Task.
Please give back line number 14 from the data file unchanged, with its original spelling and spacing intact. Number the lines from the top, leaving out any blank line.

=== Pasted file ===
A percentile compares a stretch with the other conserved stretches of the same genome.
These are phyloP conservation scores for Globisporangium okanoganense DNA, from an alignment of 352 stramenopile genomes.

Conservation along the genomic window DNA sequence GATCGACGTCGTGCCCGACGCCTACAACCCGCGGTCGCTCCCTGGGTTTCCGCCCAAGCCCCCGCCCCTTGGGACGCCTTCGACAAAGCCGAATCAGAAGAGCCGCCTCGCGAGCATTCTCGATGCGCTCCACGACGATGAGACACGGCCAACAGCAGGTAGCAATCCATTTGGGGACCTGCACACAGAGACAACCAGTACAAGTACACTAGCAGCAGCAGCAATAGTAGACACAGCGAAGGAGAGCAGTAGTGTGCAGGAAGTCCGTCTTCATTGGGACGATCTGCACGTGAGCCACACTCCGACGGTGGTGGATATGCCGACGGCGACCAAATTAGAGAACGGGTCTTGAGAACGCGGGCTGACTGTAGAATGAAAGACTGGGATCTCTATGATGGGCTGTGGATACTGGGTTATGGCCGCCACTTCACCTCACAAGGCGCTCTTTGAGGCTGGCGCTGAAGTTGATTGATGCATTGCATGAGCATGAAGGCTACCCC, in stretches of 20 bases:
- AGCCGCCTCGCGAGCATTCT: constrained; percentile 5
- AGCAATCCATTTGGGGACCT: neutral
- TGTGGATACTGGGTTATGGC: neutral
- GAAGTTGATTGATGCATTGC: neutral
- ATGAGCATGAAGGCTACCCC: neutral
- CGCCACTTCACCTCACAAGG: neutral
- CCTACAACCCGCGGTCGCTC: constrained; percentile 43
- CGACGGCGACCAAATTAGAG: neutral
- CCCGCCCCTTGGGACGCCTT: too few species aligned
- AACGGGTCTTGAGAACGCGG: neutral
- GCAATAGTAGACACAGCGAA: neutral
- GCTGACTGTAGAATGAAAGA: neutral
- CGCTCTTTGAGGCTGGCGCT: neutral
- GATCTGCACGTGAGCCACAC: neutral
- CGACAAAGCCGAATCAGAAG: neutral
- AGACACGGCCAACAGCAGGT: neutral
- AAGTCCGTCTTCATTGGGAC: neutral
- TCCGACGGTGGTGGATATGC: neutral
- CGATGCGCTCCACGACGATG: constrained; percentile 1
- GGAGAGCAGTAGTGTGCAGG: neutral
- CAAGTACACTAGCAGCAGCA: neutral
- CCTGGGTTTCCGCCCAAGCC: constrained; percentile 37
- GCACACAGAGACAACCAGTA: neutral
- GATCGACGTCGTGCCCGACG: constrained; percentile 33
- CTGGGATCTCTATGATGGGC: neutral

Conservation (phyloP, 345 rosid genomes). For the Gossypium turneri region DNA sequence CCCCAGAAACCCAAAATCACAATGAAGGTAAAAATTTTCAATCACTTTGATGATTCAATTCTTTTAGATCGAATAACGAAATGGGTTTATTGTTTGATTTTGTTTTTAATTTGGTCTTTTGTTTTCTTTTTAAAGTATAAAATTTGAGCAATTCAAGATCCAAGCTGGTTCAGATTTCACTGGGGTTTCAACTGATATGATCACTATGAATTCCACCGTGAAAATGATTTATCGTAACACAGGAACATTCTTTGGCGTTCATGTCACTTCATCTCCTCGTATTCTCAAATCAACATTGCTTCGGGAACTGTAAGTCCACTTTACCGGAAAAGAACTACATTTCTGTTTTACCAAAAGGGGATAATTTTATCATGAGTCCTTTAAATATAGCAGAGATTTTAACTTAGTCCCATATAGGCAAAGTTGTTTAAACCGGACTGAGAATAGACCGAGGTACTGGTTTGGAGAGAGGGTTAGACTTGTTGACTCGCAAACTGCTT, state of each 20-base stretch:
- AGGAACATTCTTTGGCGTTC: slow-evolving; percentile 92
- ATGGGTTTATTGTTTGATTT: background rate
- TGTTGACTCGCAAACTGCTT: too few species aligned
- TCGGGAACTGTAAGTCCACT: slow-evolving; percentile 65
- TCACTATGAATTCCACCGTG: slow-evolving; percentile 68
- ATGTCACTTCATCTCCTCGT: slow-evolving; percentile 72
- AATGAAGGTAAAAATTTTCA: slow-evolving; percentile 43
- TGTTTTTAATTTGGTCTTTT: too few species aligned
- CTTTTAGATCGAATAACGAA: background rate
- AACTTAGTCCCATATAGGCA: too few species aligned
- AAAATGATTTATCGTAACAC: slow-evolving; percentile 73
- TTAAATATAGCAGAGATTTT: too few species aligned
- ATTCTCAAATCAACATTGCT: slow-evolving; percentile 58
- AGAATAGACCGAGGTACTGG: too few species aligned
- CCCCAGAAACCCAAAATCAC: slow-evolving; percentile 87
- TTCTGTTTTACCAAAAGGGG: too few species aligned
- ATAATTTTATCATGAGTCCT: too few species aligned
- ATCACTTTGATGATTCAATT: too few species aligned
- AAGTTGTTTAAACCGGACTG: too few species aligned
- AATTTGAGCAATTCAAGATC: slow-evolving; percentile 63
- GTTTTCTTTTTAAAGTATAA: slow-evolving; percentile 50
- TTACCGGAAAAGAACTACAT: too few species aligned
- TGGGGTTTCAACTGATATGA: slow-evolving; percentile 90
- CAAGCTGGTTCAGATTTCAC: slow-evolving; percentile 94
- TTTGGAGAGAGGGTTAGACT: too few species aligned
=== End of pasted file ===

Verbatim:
- GCAATAGTAGACACAGCGAA: neutral